- Associated Press - Sunday, October 2, 2016


Actually, for about 12 years now South Dakota Game Fish and Parks Department biologists have been trapping and banding mourning doves as part of a cooperative effort with the U.S. Fish and Wildlife Service. The idea, said GFP wildlife biologist Corey Huxoll, is to gather information on mourning dove movements and populations as a way to track the species’ health, much like the bands used on ducks and geese. Just a little smaller.

“Basically they’ve created a model,” Huxoll said. “So they can get a picture of hunting mortality.”

The Capital Journal reported (https://bit.ly/2d8gkvQ ) each year around 1,400 mourning doves are banded at eight locations throughout South Dakota. Huxoll has been in charge of the GFP banding efforts near Pierre for several years. He said he usually traps and bands around 200 birds every year. In 2016, Huxoll said, he banded 231 mourning doves at a site 11 miles northeast of Pierre.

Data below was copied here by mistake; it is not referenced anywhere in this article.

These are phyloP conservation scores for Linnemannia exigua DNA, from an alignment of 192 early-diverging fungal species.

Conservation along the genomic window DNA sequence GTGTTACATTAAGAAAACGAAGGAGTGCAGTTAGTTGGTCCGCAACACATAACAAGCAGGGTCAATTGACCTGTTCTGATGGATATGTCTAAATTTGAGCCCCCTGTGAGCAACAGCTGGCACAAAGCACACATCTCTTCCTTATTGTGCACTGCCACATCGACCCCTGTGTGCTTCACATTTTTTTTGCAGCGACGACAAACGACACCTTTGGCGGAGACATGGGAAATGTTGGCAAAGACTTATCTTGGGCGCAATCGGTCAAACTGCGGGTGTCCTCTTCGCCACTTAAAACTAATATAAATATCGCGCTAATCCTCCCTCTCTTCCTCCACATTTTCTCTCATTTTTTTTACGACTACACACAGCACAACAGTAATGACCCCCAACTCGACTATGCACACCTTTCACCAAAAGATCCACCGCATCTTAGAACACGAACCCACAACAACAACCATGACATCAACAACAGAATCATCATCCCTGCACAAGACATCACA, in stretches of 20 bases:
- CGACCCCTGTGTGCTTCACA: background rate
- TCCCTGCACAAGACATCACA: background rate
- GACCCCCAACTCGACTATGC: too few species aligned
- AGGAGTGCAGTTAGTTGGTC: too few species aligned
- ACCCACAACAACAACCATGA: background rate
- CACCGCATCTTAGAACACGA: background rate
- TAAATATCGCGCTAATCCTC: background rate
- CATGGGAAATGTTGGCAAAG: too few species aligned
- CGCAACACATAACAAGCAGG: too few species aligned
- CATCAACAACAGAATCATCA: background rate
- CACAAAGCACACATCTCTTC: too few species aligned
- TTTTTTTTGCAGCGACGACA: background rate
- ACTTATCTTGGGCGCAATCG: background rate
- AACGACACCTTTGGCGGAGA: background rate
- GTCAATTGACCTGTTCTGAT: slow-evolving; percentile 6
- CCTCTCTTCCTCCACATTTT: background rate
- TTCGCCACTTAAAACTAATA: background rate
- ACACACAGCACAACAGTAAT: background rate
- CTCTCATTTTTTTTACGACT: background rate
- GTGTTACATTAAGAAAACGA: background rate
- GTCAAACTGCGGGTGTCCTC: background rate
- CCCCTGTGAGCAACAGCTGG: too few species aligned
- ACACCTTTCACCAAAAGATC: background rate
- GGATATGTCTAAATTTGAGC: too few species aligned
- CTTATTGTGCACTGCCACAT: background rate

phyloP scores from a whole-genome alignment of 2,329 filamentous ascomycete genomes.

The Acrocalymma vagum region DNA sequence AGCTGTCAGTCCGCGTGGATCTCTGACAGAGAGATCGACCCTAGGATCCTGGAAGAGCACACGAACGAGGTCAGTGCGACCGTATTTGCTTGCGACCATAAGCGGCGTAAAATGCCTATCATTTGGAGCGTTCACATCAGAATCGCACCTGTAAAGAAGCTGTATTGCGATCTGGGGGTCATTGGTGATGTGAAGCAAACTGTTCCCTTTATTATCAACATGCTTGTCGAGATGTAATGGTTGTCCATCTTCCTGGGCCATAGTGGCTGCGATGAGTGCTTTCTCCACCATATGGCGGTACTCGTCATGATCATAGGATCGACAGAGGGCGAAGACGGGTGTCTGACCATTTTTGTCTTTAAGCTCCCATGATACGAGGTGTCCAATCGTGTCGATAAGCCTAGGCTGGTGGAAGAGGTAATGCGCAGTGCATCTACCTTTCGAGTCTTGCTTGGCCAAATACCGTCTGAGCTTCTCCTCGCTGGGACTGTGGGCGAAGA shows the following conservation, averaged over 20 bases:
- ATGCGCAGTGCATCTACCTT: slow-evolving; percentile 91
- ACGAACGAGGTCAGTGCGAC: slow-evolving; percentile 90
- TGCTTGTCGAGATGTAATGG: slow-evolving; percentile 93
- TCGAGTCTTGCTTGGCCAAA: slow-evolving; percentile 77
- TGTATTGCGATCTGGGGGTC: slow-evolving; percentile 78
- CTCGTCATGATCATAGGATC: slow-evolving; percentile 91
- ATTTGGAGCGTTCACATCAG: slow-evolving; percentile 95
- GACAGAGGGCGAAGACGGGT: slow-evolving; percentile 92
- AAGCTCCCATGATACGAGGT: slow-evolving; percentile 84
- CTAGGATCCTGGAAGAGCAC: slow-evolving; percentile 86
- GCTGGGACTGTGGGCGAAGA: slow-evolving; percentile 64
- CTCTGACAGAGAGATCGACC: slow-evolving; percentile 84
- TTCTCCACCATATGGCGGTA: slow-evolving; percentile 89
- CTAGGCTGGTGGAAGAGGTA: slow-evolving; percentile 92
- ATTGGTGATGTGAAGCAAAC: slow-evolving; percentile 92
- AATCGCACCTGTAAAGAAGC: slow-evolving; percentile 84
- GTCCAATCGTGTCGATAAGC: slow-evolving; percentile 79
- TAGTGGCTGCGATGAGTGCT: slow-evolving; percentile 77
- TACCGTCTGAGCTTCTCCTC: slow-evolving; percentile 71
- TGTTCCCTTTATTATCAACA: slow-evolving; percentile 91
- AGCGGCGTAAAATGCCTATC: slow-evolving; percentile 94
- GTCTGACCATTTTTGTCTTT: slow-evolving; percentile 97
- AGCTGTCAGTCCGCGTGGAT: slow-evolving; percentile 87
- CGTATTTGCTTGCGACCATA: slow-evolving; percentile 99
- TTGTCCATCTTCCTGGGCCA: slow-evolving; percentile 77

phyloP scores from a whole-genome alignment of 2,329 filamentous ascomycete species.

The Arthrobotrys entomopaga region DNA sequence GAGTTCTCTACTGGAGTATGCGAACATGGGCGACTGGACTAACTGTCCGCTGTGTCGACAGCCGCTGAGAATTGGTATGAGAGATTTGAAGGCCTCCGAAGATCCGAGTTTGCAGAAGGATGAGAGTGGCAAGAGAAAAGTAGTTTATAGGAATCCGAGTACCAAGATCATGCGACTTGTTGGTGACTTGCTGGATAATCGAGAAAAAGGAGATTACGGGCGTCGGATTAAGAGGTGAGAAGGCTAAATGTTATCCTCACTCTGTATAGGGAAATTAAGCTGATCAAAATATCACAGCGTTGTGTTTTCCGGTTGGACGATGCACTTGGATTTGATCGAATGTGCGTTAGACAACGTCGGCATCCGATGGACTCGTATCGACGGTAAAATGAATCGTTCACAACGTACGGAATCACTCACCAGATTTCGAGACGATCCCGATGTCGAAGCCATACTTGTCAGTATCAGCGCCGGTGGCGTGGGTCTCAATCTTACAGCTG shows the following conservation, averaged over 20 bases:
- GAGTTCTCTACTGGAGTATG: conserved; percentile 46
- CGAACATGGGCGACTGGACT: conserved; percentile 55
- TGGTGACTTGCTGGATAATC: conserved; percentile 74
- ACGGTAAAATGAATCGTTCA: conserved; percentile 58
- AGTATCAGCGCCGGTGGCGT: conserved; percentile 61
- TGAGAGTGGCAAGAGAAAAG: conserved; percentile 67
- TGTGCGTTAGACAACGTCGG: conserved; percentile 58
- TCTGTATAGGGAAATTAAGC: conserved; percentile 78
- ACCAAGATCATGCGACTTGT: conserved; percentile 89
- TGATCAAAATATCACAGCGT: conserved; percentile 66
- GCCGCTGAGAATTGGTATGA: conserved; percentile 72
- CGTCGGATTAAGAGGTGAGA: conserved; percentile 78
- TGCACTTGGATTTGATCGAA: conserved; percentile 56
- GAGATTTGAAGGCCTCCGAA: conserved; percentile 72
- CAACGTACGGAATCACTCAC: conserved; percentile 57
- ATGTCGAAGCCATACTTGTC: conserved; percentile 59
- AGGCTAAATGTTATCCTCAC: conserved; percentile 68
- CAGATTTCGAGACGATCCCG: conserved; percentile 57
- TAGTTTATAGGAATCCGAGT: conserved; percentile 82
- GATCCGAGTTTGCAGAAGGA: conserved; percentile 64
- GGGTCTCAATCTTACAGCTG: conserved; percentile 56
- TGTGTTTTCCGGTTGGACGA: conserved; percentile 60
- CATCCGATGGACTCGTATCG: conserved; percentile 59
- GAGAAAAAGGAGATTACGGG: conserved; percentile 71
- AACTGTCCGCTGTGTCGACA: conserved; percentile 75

This reporter harvested one of those doves on Labor Day. According to data held by the U.S. Geological Survey, which maintains the bird banding database, the dove was banded Aug. 1, 2016 and was thought to have hatched earlier in the summer. Huxoll said the dove was one of two bands he’s heard of being returned so far this year.

“Most of the returns come from South Dakota,” Huxoll said.

The second highest number of returned mourning dove bands comes from Texas, he said. The third highest is Mexico.

Mourning dove populations are tracked at the flyway level, Huxoll said, so there isn’t really a solid South Dakota specific population estimate. There are, however, an estimated 350 million doves in North America and every year hunters harvest about 20 million of them. They are, far and away the most widely hunted bird on the continent.

“They’re just so widespread,” Huxoll said.

South Dakota is a slightly different story. Last year, GFP officials estimated about 7,500 hunters harvested around 135,000 mourning doves in the state.

Eurasian collared doves, the slightly larger, lighter colored and louder doves that have come to populate many urban areas over the last few years aren’t tracked, Huxoll said. The Eurasian collared doves are considered an invasive non-native species. As such they can actually be hunted all year, he said.


Information from: Pierre Capital Journal, https://www.capjournal.com



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